Open the Front Door!

Posted in Reconstructed on July 2, 2013

By Gavin Verhey

When Gavin Verhey was eleven, he dreamt of a job making Magic cards—and now as a Magic designer, he's living his dream! Gavin has been writing about Magic since 2005.

Last year around this time, I previewed a door. A very specific kind of door. It looked something like this:

>> Click to Show
Door to Nothingness

This time around, I have another door to show you.

Wait! Don't run away! This time I'm not going to try and push you through the door I'm showing off. No, no. This door is a bit different than last year's. It'll still help you end games... but in a much more traditional way.

I think it's adoorable that I have back-to-back door previews. I'm just the Doorkeeper, I suppose.

Doorkeeper | Art by Kev Walker

Enough preamble. It's time to show you the card from Magic 2014 I'll be previewing today. Take a look!

>> Click to Show

Door of Destinies first appeared in Morningtide to much fanfare. Players were excited about the prospect of using this Door in their tribal decks, allowing their Elves and Kithkin and other tribes to grow huge.

Unfortunately, Morningtide also contained cards like Bitterblossom, Reveillark, Vendilion Clique, and others. The format shifted to an ultra-powerul Standard format with one of the scariest boogymen to visit Standard in years: Faeries. Door never really had its chance to shine.

But could now be the time to try kicking open the Door once more?

Today we're going to find out.

There are a ton of different tribes people sent me to build around. Everything from Advisors to Insects to Boars (?!?!), and more! But let's take this in a more traditional direction and see if we can give the Door the glory it once sought but never quite achieved.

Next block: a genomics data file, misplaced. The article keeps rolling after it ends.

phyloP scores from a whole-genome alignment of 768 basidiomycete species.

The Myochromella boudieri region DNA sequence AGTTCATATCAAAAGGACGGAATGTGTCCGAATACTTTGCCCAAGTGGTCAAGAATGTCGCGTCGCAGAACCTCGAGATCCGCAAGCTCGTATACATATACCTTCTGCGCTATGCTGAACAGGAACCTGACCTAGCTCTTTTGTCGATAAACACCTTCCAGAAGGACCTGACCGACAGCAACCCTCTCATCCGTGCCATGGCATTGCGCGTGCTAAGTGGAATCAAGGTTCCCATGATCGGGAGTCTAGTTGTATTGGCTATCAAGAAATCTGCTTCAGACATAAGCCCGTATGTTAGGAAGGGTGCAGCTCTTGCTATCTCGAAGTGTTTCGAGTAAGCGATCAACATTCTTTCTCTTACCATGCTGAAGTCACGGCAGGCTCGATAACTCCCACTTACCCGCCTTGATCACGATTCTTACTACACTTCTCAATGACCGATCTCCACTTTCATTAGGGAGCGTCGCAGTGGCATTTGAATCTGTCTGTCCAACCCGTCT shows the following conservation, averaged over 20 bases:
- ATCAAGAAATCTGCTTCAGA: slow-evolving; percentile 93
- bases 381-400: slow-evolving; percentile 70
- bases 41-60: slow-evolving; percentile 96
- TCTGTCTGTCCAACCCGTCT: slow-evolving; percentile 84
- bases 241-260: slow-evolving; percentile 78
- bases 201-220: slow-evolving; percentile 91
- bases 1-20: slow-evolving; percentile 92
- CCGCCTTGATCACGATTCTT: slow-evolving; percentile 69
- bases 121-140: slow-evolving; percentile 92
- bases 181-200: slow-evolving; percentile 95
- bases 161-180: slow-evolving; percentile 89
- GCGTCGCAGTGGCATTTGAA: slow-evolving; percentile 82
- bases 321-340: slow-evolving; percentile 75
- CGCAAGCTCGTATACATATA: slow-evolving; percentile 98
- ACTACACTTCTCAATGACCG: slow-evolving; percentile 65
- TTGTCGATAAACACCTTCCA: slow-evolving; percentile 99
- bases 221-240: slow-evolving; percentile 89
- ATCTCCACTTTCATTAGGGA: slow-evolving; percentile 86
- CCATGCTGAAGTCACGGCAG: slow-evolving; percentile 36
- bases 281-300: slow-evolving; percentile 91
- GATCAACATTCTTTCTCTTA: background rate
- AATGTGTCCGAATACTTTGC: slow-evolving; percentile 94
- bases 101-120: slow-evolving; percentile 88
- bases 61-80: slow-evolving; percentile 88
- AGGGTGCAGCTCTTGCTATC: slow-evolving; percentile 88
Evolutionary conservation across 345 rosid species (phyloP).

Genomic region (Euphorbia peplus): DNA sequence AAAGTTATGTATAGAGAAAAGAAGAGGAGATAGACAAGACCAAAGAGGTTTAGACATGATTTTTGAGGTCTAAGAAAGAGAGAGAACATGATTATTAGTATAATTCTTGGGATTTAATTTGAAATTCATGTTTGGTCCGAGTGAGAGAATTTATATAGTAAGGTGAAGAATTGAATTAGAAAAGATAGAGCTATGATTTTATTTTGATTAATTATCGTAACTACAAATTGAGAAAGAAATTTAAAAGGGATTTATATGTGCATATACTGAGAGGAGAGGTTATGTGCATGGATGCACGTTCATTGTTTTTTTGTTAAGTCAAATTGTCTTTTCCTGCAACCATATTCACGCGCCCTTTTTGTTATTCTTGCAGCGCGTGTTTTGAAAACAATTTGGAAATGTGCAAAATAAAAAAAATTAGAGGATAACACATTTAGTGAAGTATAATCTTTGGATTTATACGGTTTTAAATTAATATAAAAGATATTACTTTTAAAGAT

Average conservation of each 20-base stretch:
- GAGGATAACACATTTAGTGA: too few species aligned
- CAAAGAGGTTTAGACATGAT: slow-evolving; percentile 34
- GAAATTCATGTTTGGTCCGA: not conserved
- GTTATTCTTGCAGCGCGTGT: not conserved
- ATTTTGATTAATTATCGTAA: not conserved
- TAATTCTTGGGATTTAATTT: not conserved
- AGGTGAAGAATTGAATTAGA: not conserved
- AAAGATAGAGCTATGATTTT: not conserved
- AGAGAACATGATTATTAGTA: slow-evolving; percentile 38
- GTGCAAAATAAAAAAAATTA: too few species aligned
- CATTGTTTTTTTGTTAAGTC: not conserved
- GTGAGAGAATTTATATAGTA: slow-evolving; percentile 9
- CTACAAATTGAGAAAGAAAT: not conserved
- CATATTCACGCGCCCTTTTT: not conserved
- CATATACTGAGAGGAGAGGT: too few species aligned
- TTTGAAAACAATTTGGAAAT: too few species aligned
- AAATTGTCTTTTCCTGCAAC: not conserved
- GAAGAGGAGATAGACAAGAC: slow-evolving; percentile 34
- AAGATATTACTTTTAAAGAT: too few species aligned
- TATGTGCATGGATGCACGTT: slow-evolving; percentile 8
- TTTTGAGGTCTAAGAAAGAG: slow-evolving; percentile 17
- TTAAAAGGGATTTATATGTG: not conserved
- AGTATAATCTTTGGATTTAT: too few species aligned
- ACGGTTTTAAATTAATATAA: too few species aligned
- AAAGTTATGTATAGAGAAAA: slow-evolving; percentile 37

It's time for Elves.

Taz's Elvish Path

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The Battle Plan

The core of a deck like this is to quickly produce mana, build up an army of Elves, and then either run over your opponent with large Elves the old fashioned way, or run over your opponent with Elves the Craterhoof way. Door of Destinies helps the first plan significantly.

So, why exactly is Door at its peak potential in a deck like Elves?

The power in Door is the ability to quickly build up counters. The best way to achieve that? Being able to play a lot of one creature type. Elves are great for this for two reasons.

First and foremost, they are mostly inexpensive creatures to cast, meaning you can churn a lot of them out fast. Second, many of them also produce mana, meaning you can dump your hand quickly—and get to cast Door before your hand is already devoid of Elves.

The other benefit of Door over past cards in this vein like, say, Coat of Arms, is that your Elves are far better after a board sweeper like Supreme Verdict. Even if your opponent clears every one of your Elves off the battlefield, if your Door already has four counters on it, your meager follow-up of Arbor Elf is going to start off as a muscular combat machine. More of a GRRRRArbor Elf, if you ask me.